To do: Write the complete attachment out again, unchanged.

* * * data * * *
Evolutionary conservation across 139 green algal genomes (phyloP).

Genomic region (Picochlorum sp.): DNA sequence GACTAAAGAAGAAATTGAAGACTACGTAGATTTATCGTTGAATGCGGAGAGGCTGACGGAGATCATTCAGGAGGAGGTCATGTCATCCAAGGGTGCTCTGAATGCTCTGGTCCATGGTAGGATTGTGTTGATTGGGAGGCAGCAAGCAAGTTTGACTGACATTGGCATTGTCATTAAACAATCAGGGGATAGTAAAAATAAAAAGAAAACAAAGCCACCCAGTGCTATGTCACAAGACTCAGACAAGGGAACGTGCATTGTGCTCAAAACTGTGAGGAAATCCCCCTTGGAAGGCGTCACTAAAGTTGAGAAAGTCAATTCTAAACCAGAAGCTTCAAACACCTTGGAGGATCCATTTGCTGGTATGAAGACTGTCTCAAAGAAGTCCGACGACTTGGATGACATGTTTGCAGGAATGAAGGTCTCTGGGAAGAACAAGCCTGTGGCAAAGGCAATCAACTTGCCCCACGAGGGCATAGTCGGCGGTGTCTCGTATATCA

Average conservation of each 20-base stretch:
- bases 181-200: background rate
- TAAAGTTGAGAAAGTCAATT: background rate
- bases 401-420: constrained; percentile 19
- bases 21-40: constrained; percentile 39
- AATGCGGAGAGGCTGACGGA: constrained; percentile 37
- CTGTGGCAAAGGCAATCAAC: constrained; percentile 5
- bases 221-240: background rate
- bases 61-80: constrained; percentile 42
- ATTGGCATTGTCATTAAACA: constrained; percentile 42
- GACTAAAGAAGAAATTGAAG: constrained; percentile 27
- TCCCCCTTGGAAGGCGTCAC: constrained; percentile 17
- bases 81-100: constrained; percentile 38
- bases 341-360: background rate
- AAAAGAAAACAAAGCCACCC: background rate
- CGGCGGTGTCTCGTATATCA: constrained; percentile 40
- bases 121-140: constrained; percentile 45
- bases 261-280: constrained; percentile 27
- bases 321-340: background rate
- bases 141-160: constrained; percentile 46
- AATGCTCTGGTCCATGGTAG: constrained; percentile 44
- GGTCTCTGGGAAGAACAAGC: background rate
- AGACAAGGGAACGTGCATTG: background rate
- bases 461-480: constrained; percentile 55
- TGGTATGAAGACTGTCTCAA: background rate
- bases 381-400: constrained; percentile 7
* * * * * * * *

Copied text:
Evolutionary conservation across 139 green algal genomes (phyloP).

Genomic region (Picochlorum sp.): DNA sequence GACTAAAGAAGAAATTGAAGACTACGTAGATTTATCGTTGAATGCGGAGAGGCTGACGGAGATCATTCAGGAGGAGGTCATGTCATCCAAGGGTGCTCTGAATGCTCTGGTCCATGGTAGGATTGTGTTGATTGGGAGGCAGCAAGCAAGTTTGACTGACATTGGCATTGTCATTAAACAATCAGGGGATAGTAAAAATAAAAAGAAAACAAAGCCACCCAGTGCTATGTCACAAGACTCAGACAAGGGAACGTGCATTGTGCTCAAAACTGTGAGGAAATCCCCCTTGGAAGGCGTCACTAAAGTTGAGAAAGTCAATTCTAAACCAGAAGCTTCAAACACCTTGGAGGATCCATTTGCTGGTATGAAGACTGTCTCAAAGAAGTCCGACGACTTGGATGACATGTTTGCAGGAATGAAGGTCTCTGGGAAGAACAAGCCTGTGGCAAAGGCAATCAACTTGCCCCACGAGGGCATAGTCGGCGGTGTCTCGTATATCA

Average conservation of each 20-base stretch:
- bases 181-200: background rate
- TAAAGTTGAGAAAGTCAATT: background rate
- bases 401-420: constrained; percentile 19
- bases 21-40: constrained; percentile 39
- AATGCGGAGAGGCTGACGGA: constrained; percentile 37
- CTGTGGCAAAGGCAATCAAC: constrained; percentile 5
- bases 221-240: background rate
- bases 61-80: constrained; percentile 42
- ATTGGCATTGTCATTAAACA: constrained; percentile 42
- GACTAAAGAAGAAATTGAAG: constrained; percentile 27
- TCCCCCTTGGAAGGCGTCAC: constrained; percentile 17
- bases 81-100: constrained; percentile 38
- bases 341-360: background rate
- AAAAGAAAACAAAGCCACCC: background rate
- CGGCGGTGTCTCGTATATCA: constrained; percentile 40
- bases 121-140: constrained; percentile 45
- bases 261-280: constrained; percentile 27
- bases 321-340: background rate
- bases 141-160: constrained; percentile 46
- AATGCTCTGGTCCATGGTAG: constrained; percentile 44
- GGTCTCTGGGAAGAACAAGC: background rate
- AGACAAGGGAACGTGCATTG: background rate
- bases 461-480: constrained; percentile 55
- TGGTATGAAGACTGTCTCAA: background rate
- bases 381-400: constrained; percentile 7